Posted on | April 24, 2009 | No Comments
Getting busy here lately. I have been invited to teach a course In June on the history of wallpaper. The class will last three days and will be hosted by the Campbell Center for Historic Preservation Studies, located in historic Mt. Carroll, Illinois. Besides what you’ll find on the link, Program Director Sharon Welton sent this summary along if you’re unacquainted (as I was) with their work and mission:
The Campbell Center for Historic Preservation Studies provides intensive, hands-on training workshops in the fields of architectural historic preservation, collections care, and conservation of cultural objects.
Workshops are usually three to five days in length. Tuition at the Campbell Center includes room and board on our campus. We provide a private room with a shared bath and homemade meals. Other amenities include the use of our extensive preservation library and wireless internet access.
Many students return year after year because of the unique combination of top-rate instruction, courses in current topics, tranquil surroundings, and the opportunity to network and share ideas with other students and instructors who share common objectives. Participants are frequently museum professionals, conservators, technicians, architects, librarians, archivists, and preservation specialists. Since 1980, over 1,500 students from all 50 states and more than ten foreign countries have attended workshops at the Campbell Center. Our expert instructors represent a variety of respected institutions and professional organizations. Class sizes are small, and courses are offered for various skill levels.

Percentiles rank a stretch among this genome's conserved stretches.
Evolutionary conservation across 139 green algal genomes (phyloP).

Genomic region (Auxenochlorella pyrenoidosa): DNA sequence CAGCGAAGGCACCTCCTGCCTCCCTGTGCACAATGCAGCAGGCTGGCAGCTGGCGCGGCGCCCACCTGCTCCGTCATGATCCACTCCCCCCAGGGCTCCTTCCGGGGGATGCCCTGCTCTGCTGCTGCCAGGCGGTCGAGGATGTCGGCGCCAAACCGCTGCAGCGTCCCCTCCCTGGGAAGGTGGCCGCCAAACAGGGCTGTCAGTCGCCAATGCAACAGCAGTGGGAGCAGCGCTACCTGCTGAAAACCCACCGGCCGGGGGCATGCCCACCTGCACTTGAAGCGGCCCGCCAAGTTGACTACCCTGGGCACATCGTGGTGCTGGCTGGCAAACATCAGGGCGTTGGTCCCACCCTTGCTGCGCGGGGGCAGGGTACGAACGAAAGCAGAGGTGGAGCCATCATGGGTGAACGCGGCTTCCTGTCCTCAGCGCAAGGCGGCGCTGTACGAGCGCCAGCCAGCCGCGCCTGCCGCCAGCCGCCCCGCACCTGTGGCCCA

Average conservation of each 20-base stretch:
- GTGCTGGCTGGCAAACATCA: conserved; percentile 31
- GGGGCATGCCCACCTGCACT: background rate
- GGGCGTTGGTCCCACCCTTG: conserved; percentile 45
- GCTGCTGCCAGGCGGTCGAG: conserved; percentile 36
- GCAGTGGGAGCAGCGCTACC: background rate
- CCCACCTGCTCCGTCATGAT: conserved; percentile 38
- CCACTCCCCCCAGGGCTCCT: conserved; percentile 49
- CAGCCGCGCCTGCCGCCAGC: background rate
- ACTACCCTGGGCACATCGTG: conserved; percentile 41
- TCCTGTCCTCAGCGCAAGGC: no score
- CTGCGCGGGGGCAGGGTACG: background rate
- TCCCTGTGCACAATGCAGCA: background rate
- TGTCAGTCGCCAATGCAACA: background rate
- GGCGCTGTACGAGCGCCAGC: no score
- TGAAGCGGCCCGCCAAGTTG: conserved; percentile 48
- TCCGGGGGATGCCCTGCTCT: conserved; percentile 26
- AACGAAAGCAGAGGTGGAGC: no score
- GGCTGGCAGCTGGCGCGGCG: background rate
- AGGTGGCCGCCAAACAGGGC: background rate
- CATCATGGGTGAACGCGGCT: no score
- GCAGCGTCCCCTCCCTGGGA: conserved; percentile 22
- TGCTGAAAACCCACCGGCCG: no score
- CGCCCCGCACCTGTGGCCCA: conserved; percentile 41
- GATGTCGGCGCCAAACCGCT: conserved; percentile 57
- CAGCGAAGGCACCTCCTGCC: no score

By the way, the library (shown above) is just one of the wonderful Georgian Revival buildings from the early 20th century which dot the Campbell Center’s 14-acre campus.
Pictured below is a session from a “Hinging and Matting” workshop.
It’s really a unique educational facility, and I’m very pleased to have been invited to participate. I would like to make the course as practical as possible and hope to learn something about the students who enroll beforehand so I can tailor some of the information to their needs…